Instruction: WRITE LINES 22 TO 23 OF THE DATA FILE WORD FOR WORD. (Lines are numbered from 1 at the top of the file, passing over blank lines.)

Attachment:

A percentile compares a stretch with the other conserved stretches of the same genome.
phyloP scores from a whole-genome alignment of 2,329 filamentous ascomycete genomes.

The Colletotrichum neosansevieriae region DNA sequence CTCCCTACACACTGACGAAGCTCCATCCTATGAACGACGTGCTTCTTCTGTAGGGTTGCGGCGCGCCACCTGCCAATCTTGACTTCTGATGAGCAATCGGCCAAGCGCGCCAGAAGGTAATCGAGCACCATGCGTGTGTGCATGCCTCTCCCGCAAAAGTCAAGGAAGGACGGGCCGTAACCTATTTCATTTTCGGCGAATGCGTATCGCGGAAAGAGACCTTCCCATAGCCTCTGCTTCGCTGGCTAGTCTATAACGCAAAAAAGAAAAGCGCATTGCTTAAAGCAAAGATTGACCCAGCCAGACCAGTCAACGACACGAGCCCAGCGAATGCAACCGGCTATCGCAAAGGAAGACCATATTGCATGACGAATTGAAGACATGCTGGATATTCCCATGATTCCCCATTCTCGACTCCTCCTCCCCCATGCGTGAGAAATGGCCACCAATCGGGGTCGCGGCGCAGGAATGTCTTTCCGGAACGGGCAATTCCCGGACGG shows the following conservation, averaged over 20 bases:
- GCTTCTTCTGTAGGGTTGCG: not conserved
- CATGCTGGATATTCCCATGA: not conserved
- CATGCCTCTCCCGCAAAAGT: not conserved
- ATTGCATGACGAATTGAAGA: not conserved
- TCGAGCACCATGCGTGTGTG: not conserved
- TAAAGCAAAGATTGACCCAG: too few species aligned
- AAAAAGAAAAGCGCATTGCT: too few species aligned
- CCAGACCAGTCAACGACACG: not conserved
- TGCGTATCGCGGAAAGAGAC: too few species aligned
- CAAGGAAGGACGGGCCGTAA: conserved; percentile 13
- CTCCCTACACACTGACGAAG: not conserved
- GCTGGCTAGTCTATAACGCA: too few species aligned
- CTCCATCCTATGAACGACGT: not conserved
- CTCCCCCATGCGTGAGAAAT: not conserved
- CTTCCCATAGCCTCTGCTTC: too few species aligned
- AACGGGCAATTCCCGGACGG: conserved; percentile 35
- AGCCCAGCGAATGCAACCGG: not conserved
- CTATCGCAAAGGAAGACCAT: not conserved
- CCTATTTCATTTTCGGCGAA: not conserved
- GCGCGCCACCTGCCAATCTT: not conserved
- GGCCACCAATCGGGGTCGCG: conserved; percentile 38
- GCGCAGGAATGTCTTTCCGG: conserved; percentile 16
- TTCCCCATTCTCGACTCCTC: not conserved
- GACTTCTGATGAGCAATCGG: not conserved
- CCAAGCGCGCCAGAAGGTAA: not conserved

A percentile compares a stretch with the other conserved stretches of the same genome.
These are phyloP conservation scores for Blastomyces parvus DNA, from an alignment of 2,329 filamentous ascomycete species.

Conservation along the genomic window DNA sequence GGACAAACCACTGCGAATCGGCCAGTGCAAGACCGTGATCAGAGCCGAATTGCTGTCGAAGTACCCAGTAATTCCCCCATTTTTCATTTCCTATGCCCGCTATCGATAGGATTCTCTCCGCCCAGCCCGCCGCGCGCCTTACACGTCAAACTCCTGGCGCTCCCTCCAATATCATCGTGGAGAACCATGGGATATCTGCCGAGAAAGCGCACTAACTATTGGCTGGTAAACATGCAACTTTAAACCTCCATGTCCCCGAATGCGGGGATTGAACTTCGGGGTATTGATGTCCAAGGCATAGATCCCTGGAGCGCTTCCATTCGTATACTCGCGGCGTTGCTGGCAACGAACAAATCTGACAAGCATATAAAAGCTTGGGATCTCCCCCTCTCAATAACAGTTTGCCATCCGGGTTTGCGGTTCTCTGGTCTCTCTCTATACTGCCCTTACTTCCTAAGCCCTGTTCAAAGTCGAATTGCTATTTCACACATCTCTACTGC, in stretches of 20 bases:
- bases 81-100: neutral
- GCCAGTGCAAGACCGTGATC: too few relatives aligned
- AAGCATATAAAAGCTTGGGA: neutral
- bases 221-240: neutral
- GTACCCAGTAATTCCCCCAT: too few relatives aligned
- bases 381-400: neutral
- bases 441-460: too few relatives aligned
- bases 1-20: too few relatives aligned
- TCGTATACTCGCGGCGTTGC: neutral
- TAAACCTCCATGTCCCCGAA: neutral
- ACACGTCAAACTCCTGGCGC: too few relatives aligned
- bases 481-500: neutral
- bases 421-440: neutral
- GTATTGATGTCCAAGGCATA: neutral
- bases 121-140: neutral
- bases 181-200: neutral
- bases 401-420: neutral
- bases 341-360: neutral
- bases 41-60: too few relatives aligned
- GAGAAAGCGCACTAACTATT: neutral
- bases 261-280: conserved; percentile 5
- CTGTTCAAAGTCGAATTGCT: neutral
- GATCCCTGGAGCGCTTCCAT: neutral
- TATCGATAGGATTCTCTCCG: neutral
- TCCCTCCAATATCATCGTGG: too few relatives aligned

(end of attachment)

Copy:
- CCTATTTCATTTTCGGCGAA: not conserved
- GCGCGCCACCTGCCAATCTT: not conserved